## Overlapping numbers

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Answering questions asked on the site.

**Kat** asks:

I want to determine if I have any overlapping ranges of numbers in a table for specific

`id`

's.For example, the table has the following:

ID START_NUMBER END_NUMBER 1 3035112000 3035112010 2 3035112011 3035112020 3 3035112003 3035112005 4 3032925000 3032925010 1 3035113000 3035113050 2 3035113000 3035113050 3 3035113051 3035113052 4 3032925500 3032925550 I only want to pull those that have overlapping number ranges for

`id`

's1,2, and3(but not4).This is in

Oracle.

We need to write a query to pull out all `id`

's of rows that overlap at least one other row in the table.

Let's create a pair of sample tables:

CREATE TABLE t_number ( id NUMBER(10) NOT NULL, start_number NUMBER(10) NOT NULL, end_number NUMBER(10) NOT NULL ) / CREATE TABLE t_numbers ( id NUMBER(10) NOT NULL, start_number NUMBER(10) NOT NULL, end_number NUMBER(10) NOT NULL ) / CREATE INDEX ix_number2_start ON t_number2 (start_number) / BEGIN DBMS_RANDOM.seed(20090702); END; / INSERT INTO t_number SELECT 1 AS id, 3035112000 AS start_number, 3035112010 AS end_number FROM dual UNION ALL SELECT 2, 3035112011, 3035112020 FROM dual UNION ALL SELECT 3, 3035112003, 3035112005 FROM dual UNION ALL SELECT 4, 3032925000, 3032925010 FROM dual UNION ALL SELECT 1, 3035113000, 3035113050 FROM dual UNION ALL SELECT 2, 3035113000, 3035113050 FROM dual UNION ALL SELECT 3, 3035113051, 3035113052 FROM dual UNION ALL SELECT 4, 3032925500, 3032925550 FROM dual / INSERT INTO t_number2 SELECT TRUNC(lvl / 2), TRUNC(init * 50000000), TRUNC(init * 50000000) + TRUNC(offset * 5) FROM ( SELECT /*+ NO_MERGE */ level AS lvl, DBMS_RANDOM.value() AS init, DBMS_RANDOM.value() AS offset FROM dual CONNECT BY level <= 10000 ) / COMMIT /

The first table, called `t_number`

, contains the sample data provided by the author of the question.

The second table, called `t_number2`

, contains **10,000** random rows to test the queries for efficiency.

Now, how will we query?

We can go straightforward: just make a self-join, filter the rows that overlap some other row in the table and get rid of duplicate `id`

's using `DISTINCT`

.

To find out if two rows overlap each other, we can use a simple condition we discussed earlier:

SELECT DISTINCT q1.id FROM t_number q1 JOIN t_number q2 ON q1.start_number < q2.end_number AND q1.end_number > q2.start_number AND q1.rowid <> q2.rowid ORDER BY q1.id

ID | |||||||||||||||||||||||||||||||||||||||||||||||||||||||||||||||||||||||||||||||||||||||||||||||||||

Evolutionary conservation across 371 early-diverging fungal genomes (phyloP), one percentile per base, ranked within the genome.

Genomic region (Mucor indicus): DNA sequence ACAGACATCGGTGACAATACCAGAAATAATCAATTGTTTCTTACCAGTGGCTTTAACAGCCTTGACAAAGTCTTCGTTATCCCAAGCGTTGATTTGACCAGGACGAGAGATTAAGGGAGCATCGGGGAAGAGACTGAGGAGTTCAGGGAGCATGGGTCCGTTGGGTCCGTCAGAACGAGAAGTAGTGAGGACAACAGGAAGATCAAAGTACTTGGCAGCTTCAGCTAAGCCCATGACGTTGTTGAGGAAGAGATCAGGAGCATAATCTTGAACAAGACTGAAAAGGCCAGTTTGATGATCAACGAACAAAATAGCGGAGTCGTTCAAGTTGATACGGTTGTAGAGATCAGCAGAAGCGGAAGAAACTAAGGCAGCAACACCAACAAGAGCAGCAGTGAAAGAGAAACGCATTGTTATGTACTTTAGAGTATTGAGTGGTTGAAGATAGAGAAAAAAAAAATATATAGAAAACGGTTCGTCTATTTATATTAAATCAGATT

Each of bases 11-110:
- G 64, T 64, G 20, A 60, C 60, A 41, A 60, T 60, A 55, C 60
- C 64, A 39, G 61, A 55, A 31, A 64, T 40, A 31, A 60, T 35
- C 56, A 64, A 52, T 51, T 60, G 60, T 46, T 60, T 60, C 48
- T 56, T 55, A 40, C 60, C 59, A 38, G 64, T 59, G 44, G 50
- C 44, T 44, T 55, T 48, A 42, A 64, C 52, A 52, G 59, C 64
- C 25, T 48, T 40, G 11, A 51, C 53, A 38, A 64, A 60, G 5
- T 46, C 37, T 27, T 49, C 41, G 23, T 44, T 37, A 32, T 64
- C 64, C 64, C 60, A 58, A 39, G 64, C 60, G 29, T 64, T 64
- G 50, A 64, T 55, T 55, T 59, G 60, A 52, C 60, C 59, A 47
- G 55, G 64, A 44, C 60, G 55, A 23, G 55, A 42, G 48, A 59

---|---|---|---|---|---|---|---|---|---|---|---|---|---|---|---|---|---|---|---|---|---|---|---|---|---|---|---|---|---|---|---|---|---|---|---|---|---|---|---|---|---|---|---|---|---|---|---|---|---|---|---|---|---|---|---|---|---|---|---|---|---|---|---|---|---|---|---|---|---|---|---|---|---|---|---|---|---|---|---|---|---|---|---|---|---|---|---|---|---|---|---|---|---|---|---|---|---|---|---|

1 | |||||||||||||||||||||||||||||||||||||||||||||||||||||||||||||||||||||||||||||||||||||||||||||||||||

2 | |||||||||||||||||||||||||||||||||||||||||||||||||||||||||||||||||||||||||||||||||||||||||||||||||||

3 | |||||||||||||||||||||||||||||||||||||||||||||||||||||||||||||||||||||||||||||||||||||||||||||||||||

3 rows fetched in 0.0001s (0.0007s) |

This works fine for a small table, but when we'll try to query a larger table, it will take way too much time:

SELECT DISTINCT q1.id FROM t_number2 q1 JOIN t_number2 q2 ON q1.start_number <= q2.end_number AND q1.end_number >= q2.start_number AND q1.rowid <> q2.rowid ORDER BY q1.id

ID | |||||||||||||||||||||||||||||||||||||||||||||||||||||||||||||||||||||||||||||||||||||||||||||||||||
---|---|---|---|---|---|---|---|---|---|---|---|---|---|---|---|---|---|---|---|---|---|---|---|---|---|---|---|---|---|---|---|---|---|---|---|---|---|---|---|---|---|---|---|---|---|---|---|---|---|---|---|---|---|---|---|---|---|---|---|---|---|---|---|---|---|---|---|---|---|---|---|---|---|---|---|---|---|---|---|---|---|---|---|---|---|---|---|---|---|---|---|---|---|---|---|---|---|---|---|

59 | |||||||||||||||||||||||||||||||||||||||||||||||||||||||||||||||||||||||||||||||||||||||||||||||||||

443 | |||||||||||||||||||||||||||||||||||||||||||||||||||||||||||||||||||||||||||||||||||||||||||||||||||

596 | |||||||||||||||||||||||||||||||||||||||||||||||||||||||||||||||||||||||||||||||||||||||||||||||||||

1286 | |||||||||||||||||||||||||||||||||||||||||||||||||||||||||||||||||||||||||||||||||||||||||||||||||||

1296 | |||||||||||||||||||||||||||||||||||||||||||||||||||||||||||||||||||||||||||||||||||||||||||||||||||

1677 | |||||||||||||||||||||||||||||||||||||||||||||||||||||||||||||||||||||||||||||||||||||||||||||||||||